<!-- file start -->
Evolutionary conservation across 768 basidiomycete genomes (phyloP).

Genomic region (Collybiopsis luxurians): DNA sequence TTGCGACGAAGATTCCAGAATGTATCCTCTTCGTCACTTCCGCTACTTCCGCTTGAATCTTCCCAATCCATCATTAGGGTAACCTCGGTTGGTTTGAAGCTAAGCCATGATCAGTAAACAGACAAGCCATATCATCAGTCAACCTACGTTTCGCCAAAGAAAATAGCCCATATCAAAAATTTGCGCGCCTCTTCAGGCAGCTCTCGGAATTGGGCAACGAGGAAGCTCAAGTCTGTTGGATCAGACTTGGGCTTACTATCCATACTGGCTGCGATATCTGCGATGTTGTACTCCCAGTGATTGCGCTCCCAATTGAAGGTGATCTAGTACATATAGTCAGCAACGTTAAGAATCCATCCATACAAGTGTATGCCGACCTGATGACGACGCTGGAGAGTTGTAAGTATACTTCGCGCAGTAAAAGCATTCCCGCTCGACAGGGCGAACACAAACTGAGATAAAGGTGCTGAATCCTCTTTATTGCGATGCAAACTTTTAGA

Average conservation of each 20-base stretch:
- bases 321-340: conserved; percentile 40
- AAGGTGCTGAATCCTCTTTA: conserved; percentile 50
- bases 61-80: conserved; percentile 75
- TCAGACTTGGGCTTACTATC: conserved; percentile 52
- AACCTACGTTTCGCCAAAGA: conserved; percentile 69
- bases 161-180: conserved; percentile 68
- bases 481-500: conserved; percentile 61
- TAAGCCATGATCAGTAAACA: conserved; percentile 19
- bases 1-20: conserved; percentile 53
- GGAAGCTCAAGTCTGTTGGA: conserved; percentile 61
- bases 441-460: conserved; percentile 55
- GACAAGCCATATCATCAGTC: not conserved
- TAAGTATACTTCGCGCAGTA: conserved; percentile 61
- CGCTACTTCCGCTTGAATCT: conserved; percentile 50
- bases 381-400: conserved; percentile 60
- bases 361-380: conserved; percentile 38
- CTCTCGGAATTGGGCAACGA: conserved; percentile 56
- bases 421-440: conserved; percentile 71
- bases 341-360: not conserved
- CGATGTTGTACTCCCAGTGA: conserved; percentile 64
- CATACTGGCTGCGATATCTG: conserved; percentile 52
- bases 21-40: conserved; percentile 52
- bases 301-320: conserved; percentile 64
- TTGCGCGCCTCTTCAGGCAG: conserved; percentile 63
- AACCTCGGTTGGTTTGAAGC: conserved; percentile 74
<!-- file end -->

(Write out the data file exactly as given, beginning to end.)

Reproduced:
Evolutionary conservation across 768 basidiomycete genomes (phyloP).

Genomic region (Collybiopsis luxurians): DNA sequence TTGCGACGAAGATTCCAGAATGTATCCTCTTCGTCACTTCCGCTACTTCCGCTTGAATCTTCCCAATCCATCATTAGGGTAACCTCGGTTGGTTTGAAGCTAAGCCATGATCAGTAAACAGACAAGCCATATCATCAGTCAACCTACGTTTCGCCAAAGAAAATAGCCCATATCAAAAATTTGCGCGCCTCTTCAGGCAGCTCTCGGAATTGGGCAACGAGGAAGCTCAAGTCTGTTGGATCAGACTTGGGCTTACTATCCATACTGGCTGCGATATCTGCGATGTTGTACTCCCAGTGATTGCGCTCCCAATTGAAGGTGATCTAGTACATATAGTCAGCAACGTTAAGAATCCATCCATACAAGTGTATGCCGACCTGATGACGACGCTGGAGAGTTGTAAGTATACTTCGCGCAGTAAAAGCATTCCCGCTCGACAGGGCGAACACAAACTGAGATAAAGGTGCTGAATCCTCTTTATTGCGATGCAAACTTTTAGA

Average conservation of each 20-base stretch:
- bases 321-340: conserved; percentile 40
- AAGGTGCTGAATCCTCTTTA: conserved; percentile 50
- bases 61-80: conserved; percentile 75
- TCAGACTTGGGCTTACTATC: conserved; percentile 52
- AACCTACGTTTCGCCAAAGA: conserved; percentile 69
- bases 161-180: conserved; percentile 68
- bases 481-500: conserved; percentile 61
- TAAGCCATGATCAGTAAACA: conserved; percentile 19
- bases 1-20: conserved; percentile 53
- GGAAGCTCAAGTCTGTTGGA: conserved; percentile 61
- bases 441-460: conserved; percentile 55
- GACAAGCCATATCATCAGTC: not conserved
- TAAGTATACTTCGCGCAGTA: conserved; percentile 61
- CGCTACTTCCGCTTGAATCT: conserved; percentile 50
- bases 381-400: conserved; percentile 60
- bases 361-380: conserved; percentile 38
- CTCTCGGAATTGGGCAACGA: conserved; percentile 56
- bases 421-440: conserved; percentile 71
- bases 341-360: not conserved
- CGATGTTGTACTCCCAGTGA: conserved; percentile 64
- CATACTGGCTGCGATATCTG: conserved; percentile 52
- bases 21-40: conserved; percentile 52
- bases 301-320: conserved; percentile 64
- TTGCGCGCCTCTTCAGGCAG: conserved; percentile 63
- AACCTCGGTTGGTTTGAAGC: conserved; percentile 74